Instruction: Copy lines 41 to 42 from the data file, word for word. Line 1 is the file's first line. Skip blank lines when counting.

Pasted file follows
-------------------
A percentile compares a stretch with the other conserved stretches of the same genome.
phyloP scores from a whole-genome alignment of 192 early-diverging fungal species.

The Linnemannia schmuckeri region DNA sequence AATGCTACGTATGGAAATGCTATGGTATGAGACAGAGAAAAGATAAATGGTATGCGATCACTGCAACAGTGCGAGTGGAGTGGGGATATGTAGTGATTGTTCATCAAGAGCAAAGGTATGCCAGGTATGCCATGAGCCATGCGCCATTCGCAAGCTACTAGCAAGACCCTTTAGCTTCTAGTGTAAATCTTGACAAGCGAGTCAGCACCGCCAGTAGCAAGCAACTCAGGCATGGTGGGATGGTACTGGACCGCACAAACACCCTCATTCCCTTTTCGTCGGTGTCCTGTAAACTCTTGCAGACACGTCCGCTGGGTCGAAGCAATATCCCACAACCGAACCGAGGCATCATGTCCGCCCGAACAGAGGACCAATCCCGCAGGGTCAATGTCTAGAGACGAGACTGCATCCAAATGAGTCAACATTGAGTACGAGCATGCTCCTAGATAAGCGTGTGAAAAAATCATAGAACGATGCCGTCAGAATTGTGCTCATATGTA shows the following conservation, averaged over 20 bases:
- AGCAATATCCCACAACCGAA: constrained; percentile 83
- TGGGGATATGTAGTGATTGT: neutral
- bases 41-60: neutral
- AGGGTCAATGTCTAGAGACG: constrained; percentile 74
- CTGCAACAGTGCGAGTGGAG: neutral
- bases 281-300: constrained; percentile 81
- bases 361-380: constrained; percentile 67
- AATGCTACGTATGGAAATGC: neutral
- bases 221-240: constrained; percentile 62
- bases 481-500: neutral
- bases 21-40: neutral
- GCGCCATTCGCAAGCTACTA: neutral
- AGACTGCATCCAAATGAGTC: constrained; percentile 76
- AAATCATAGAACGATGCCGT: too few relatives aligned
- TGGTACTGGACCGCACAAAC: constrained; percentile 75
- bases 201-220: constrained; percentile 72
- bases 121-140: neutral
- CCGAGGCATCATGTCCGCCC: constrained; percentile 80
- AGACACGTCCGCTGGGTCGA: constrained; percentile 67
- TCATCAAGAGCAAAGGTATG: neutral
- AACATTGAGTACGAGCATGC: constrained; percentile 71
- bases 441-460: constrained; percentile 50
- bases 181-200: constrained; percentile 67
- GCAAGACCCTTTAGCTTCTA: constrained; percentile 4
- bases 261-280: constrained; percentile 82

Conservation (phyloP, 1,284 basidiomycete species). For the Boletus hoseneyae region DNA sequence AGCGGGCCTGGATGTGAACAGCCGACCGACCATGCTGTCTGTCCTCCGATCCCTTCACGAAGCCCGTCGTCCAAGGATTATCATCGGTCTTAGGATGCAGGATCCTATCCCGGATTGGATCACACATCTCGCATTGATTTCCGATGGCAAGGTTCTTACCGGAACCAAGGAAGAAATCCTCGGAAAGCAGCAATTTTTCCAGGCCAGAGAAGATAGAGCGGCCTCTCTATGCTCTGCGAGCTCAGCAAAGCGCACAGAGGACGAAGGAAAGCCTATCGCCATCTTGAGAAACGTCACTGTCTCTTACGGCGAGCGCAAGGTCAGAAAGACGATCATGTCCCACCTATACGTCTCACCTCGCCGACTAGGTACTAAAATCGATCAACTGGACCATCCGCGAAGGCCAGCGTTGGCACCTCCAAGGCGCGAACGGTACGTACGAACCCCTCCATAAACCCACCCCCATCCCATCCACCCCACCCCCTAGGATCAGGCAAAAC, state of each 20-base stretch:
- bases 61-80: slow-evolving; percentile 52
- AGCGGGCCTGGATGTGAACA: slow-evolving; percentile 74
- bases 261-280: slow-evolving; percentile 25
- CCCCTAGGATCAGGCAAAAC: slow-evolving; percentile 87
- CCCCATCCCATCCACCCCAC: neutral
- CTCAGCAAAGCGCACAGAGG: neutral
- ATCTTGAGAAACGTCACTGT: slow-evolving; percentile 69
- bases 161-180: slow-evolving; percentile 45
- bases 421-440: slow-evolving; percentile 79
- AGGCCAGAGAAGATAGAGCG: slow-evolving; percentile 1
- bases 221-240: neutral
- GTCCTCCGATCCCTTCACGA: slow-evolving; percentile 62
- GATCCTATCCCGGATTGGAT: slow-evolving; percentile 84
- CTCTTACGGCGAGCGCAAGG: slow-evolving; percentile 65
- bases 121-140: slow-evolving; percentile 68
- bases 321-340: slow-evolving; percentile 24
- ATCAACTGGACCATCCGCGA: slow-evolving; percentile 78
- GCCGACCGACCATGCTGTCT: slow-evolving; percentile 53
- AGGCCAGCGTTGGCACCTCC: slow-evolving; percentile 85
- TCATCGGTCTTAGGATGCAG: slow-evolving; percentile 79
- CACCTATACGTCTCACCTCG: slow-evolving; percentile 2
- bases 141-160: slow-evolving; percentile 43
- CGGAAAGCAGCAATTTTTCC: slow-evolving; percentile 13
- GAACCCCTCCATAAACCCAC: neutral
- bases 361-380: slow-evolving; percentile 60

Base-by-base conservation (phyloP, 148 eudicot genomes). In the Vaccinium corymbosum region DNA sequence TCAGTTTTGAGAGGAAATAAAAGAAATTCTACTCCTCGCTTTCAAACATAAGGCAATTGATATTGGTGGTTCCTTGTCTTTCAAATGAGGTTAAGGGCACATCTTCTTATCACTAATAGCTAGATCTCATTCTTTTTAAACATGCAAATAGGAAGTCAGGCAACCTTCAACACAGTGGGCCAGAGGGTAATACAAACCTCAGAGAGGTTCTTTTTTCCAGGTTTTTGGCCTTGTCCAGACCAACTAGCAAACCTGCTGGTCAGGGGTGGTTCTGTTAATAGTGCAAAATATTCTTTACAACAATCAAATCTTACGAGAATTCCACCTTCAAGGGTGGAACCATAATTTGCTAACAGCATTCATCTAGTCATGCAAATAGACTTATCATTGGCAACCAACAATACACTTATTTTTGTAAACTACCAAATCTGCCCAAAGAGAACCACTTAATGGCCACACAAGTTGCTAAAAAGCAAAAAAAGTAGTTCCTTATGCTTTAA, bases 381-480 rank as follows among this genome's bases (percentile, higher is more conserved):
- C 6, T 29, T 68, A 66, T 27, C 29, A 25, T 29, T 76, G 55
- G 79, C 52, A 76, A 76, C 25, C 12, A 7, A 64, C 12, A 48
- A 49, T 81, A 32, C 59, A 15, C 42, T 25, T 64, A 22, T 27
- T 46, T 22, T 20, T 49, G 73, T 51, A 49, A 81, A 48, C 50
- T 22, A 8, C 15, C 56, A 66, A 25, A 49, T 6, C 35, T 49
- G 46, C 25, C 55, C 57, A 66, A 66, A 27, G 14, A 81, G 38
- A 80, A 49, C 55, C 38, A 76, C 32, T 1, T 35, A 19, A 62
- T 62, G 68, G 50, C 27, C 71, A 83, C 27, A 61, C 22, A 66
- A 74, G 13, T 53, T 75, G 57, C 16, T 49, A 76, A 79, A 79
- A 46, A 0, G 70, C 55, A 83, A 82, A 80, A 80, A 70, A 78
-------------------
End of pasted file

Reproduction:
- GTCCTCCGATCCCTTCACGA: slow-evolving; percentile 62
- GATCCTATCCCGGATTGGAT: slow-evolving; percentile 84